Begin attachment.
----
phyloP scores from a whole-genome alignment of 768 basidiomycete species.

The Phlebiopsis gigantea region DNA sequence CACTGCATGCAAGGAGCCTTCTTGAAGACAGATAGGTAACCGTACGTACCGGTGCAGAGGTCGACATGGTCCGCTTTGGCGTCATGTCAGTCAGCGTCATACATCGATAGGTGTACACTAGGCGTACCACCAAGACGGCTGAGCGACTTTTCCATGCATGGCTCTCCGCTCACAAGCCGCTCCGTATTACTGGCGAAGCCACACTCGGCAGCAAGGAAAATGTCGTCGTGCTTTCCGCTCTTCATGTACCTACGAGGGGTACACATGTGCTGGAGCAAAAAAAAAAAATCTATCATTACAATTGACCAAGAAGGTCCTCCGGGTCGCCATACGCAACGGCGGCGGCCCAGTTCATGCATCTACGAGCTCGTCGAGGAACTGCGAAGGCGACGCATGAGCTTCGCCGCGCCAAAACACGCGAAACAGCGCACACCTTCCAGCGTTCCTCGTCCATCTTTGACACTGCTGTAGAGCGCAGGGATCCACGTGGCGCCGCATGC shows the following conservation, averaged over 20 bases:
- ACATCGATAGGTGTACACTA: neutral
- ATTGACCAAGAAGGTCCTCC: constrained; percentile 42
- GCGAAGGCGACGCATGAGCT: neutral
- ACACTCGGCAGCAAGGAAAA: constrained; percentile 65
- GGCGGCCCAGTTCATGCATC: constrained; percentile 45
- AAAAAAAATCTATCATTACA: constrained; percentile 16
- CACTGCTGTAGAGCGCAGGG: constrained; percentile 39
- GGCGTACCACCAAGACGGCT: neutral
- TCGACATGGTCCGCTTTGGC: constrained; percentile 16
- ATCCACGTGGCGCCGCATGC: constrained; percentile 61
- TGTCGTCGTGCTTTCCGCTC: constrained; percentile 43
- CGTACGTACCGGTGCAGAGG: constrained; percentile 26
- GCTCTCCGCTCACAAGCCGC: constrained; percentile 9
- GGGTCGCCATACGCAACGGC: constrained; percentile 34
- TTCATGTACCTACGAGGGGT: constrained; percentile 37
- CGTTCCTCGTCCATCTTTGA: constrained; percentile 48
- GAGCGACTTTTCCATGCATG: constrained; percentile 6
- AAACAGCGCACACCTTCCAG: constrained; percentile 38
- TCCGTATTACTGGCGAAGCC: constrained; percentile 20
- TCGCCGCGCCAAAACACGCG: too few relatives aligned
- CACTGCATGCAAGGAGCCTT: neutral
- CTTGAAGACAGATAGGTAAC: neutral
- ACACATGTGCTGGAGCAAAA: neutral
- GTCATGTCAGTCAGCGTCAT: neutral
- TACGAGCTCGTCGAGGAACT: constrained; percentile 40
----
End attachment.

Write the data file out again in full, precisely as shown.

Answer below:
phyloP scores from a whole-genome alignment of 768 basidiomycete species.

The Phlebiopsis gigantea region DNA sequence CACTGCATGCAAGGAGCCTTCTTGAAGACAGATAGGTAACCGTACGTACCGGTGCAGAGGTCGACATGGTCCGCTTTGGCGTCATGTCAGTCAGCGTCATACATCGATAGGTGTACACTAGGCGTACCACCAAGACGGCTGAGCGACTTTTCCATGCATGGCTCTCCGCTCACAAGCCGCTCCGTATTACTGGCGAAGCCACACTCGGCAGCAAGGAAAATGTCGTCGTGCTTTCCGCTCTTCATGTACCTACGAGGGGTACACATGTGCTGGAGCAAAAAAAAAAAATCTATCATTACAATTGACCAAGAAGGTCCTCCGGGTCGCCATACGCAACGGCGGCGGCCCAGTTCATGCATCTACGAGCTCGTCGAGGAACTGCGAAGGCGACGCATGAGCTTCGCCGCGCCAAAACACGCGAAACAGCGCACACCTTCCAGCGTTCCTCGTCCATCTTTGACACTGCTGTAGAGCGCAGGGATCCACGTGGCGCCGCATGC shows the following conservation, averaged over 20 bases:
- ACATCGATAGGTGTACACTA: neutral
- ATTGACCAAGAAGGTCCTCC: constrained; percentile 42
- GCGAAGGCGACGCATGAGCT: neutral
- ACACTCGGCAGCAAGGAAAA: constrained; percentile 65
- GGCGGCCCAGTTCATGCATC: constrained; percentile 45
- AAAAAAAATCTATCATTACA: constrained; percentile 16
- CACTGCTGTAGAGCGCAGGG: constrained; percentile 39
- GGCGTACCACCAAGACGGCT: neutral
- TCGACATGGTCCGCTTTGGC: constrained; percentile 16
- ATCCACGTGGCGCCGCATGC: constrained; percentile 61
- TGTCGTCGTGCTTTCCGCTC: constrained; percentile 43
- CGTACGTACCGGTGCAGAGG: constrained; percentile 26
- GCTCTCCGCTCACAAGCCGC: constrained; percentile 9
- GGGTCGCCATACGCAACGGC: constrained; percentile 34
- TTCATGTACCTACGAGGGGT: constrained; percentile 37
- CGTTCCTCGTCCATCTTTGA: constrained; percentile 48
- GAGCGACTTTTCCATGCATG: constrained; percentile 6
- AAACAGCGCACACCTTCCAG: constrained; percentile 38
- TCCGTATTACTGGCGAAGCC: constrained; percentile 20
- TCGCCGCGCCAAAACACGCG: too few relatives aligned
- CACTGCATGCAAGGAGCCTT: neutral
- CTTGAAGACAGATAGGTAAC: neutral
- ACACATGTGCTGGAGCAAAA: neutral
- GTCATGTCAGTCAGCGTCAT: neutral
- TACGAGCTCGTCGAGGAACT: constrained; percentile 40